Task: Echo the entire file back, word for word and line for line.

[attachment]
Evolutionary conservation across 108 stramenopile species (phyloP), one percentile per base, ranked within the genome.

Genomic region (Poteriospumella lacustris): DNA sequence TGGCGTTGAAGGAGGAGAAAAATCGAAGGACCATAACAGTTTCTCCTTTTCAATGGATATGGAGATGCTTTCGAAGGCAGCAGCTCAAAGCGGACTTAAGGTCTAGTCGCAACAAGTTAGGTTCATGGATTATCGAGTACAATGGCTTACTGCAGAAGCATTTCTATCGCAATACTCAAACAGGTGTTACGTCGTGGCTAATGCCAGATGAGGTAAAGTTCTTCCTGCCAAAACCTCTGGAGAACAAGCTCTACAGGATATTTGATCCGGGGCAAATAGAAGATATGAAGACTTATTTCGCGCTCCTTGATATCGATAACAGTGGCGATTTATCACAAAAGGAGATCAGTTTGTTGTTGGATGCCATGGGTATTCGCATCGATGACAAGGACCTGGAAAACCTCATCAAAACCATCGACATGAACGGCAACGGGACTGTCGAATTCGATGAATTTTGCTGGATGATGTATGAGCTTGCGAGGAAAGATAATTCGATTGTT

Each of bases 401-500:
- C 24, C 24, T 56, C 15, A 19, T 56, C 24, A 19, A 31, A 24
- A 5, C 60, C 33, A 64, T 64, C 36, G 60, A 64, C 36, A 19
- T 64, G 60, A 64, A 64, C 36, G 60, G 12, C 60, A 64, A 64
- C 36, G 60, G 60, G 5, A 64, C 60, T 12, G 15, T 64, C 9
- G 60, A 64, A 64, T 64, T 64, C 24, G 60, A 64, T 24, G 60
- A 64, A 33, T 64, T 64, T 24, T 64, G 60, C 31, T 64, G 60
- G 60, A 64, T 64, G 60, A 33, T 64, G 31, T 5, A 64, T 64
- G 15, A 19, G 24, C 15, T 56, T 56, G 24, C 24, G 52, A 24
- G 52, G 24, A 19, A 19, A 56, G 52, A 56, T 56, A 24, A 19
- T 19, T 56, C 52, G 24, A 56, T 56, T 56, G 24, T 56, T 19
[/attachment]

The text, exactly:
Evolutionary conservation across 108 stramenopile species (phyloP), one percentile per base, ranked within the genome.

Genomic region (Poteriospumella lacustris): DNA sequence TGGCGTTGAAGGAGGAGAAAAATCGAAGGACCATAACAGTTTCTCCTTTTCAATGGATATGGAGATGCTTTCGAAGGCAGCAGCTCAAAGCGGACTTAAGGTCTAGTCGCAACAAGTTAGGTTCATGGATTATCGAGTACAATGGCTTACTGCAGAAGCATTTCTATCGCAATACTCAAACAGGTGTTACGTCGTGGCTAATGCCAGATGAGGTAAAGTTCTTCCTGCCAAAACCTCTGGAGAACAAGCTCTACAGGATATTTGATCCGGGGCAAATAGAAGATATGAAGACTTATTTCGCGCTCCTTGATATCGATAACAGTGGCGATTTATCACAAAAGGAGATCAGTTTGTTGTTGGATGCCATGGGTATTCGCATCGATGACAAGGACCTGGAAAACCTCATCAAAACCATCGACATGAACGGCAACGGGACTGTCGAATTCGATGAATTTTGCTGGATGATGTATGAGCTTGCGAGGAAAGATAATTCGATTGTT

Each of bases 401-500:
- C 24, C 24, T 56, C 15, A 19, T 56, C 24, A 19, A 31, A 24
- A 5, C 60, C 33, A 64, T 64, C 36, G 60, A 64, C 36, A 19
- T 64, G 60, A 64, A 64, C 36, G 60, G 12, C 60, A 64, A 64
- C 36, G 60, G 60, G 5, A 64, C 60, T 12, G 15, T 64, C 9
- G 60, A 64, A 64, T 64, T 64, C 24, G 60, A 64, T 24, G 60
- A 64, A 33, T 64, T 64, T 24, T 64, G 60, C 31, T 64, G 60
- G 60, A 64, T 64, G 60, A 33, T 64, G 31, T 5, A 64, T 64
- G 15, A 19, G 24, C 15, T 56, T 56, G 24, C 24, G 52, A 24
- G 52, G 24, A 19, A 19, A 56, G 52, A 56, T 56, A 24, A 19
- T 19, T 56, C 52, G 24, A 56, T 56, T 56, G 24, T 56, T 19